The full worm moon will crawl around the planet on Thursday night. The annual worm moon is always the first full moon in March and the last full moon before the Spring Equinox.

Despite the label, the moon bears no resemblance to any slimy annelids. In fact, the full worm moon is so named because it coincides with the seasonal resurgence of earthworms.

In cold climates in the winter, the soil becomes inhospitable for most earthworms. The groundwater in the soil freezes, and kills any unfortunate worm without a survivalist instinct. For some species of earthworms, the cold is an unassailable death sentence. These worms lay eggs in insulated sacks that protect their offspring from the harsh weather. Then, completing their true parental sacrifice, they promptly freeze to death.

More resilient worms burrow into the ground, where they are protected from the winter chill. These worms wriggle beneath the frost line, far enough underground that the water in the soil remains liquid even during the cold season. They take advantage of warm days during the winter to navigate through the soil in search of food, and spend the rest of their time idly waiting for the return of sunny days whilst several feet below the surface.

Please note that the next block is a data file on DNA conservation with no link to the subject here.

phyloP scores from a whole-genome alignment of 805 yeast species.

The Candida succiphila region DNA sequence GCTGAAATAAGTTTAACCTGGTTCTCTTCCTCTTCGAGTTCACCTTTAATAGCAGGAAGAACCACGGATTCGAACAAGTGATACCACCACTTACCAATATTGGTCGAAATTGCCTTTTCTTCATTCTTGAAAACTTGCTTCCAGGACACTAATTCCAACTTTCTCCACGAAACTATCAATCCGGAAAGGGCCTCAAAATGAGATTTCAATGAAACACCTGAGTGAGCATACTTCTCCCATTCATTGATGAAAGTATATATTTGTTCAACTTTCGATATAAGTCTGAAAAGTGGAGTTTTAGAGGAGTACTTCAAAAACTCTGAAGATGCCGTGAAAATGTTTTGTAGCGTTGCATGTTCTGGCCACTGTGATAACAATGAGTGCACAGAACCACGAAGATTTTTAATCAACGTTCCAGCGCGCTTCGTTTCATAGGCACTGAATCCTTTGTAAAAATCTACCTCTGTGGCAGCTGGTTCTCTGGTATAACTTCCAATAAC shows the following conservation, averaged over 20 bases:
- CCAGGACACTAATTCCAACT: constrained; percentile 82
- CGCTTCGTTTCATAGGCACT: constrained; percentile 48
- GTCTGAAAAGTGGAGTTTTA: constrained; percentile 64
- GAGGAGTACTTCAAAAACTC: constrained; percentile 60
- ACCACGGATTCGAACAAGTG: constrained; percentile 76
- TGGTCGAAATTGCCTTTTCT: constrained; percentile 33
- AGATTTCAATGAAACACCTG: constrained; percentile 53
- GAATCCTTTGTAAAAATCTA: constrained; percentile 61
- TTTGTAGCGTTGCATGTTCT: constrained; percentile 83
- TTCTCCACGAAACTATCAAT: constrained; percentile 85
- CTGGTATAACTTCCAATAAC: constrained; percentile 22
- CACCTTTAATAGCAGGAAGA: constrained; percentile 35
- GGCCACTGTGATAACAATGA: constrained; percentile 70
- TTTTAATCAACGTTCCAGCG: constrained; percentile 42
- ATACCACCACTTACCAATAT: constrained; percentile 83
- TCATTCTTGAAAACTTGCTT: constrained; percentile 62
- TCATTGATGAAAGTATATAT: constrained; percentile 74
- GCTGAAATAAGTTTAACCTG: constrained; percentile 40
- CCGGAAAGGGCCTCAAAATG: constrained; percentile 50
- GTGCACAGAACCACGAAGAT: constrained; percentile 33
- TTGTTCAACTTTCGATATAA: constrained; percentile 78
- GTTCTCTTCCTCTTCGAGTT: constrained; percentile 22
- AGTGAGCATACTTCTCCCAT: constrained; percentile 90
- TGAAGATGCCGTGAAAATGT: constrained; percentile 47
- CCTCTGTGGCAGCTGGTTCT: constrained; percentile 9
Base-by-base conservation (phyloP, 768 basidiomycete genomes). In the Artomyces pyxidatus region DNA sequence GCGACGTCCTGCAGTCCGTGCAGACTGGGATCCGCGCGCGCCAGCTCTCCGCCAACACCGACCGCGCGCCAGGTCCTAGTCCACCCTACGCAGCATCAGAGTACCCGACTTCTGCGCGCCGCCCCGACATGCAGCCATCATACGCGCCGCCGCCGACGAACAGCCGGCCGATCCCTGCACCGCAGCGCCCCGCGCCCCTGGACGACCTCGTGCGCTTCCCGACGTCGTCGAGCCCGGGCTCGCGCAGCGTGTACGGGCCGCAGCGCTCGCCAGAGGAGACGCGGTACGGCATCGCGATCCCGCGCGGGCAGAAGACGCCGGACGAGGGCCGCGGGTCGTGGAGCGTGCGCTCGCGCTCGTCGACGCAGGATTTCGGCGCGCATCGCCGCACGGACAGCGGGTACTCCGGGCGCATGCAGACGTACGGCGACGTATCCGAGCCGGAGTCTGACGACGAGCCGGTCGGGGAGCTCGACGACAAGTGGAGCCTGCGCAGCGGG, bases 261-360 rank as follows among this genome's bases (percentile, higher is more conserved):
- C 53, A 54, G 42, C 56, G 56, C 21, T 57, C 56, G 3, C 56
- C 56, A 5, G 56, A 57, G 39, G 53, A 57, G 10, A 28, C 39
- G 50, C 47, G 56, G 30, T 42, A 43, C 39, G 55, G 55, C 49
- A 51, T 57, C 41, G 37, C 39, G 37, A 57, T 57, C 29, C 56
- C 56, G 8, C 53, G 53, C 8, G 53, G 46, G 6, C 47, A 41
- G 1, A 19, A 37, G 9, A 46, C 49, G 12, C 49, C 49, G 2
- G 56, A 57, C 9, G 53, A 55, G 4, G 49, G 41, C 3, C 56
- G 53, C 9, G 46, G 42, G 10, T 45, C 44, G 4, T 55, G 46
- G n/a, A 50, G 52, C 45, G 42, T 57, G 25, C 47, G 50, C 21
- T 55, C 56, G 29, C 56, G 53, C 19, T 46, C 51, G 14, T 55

After months of either gestation or waiting for warmer weather, the earthworms erupt from the soil around the time of the full worm moon. With their food source emerging from the ground, birds begin to migrate back to the north, portending the start of spring.

The resurrection of the worms also signals that the planting season is nigh, making the full worm moon an important milestone for farmers. Native Americans, who tracked the seasons with lunar cycles, noticed the importance of the March full moon and named it for the earthworm. The name was then appropriated by Colonial Americans.

So when you’re looking up at the full worm moon Thursday night, cast your eyes downward too; you might catch a glance of its namesake.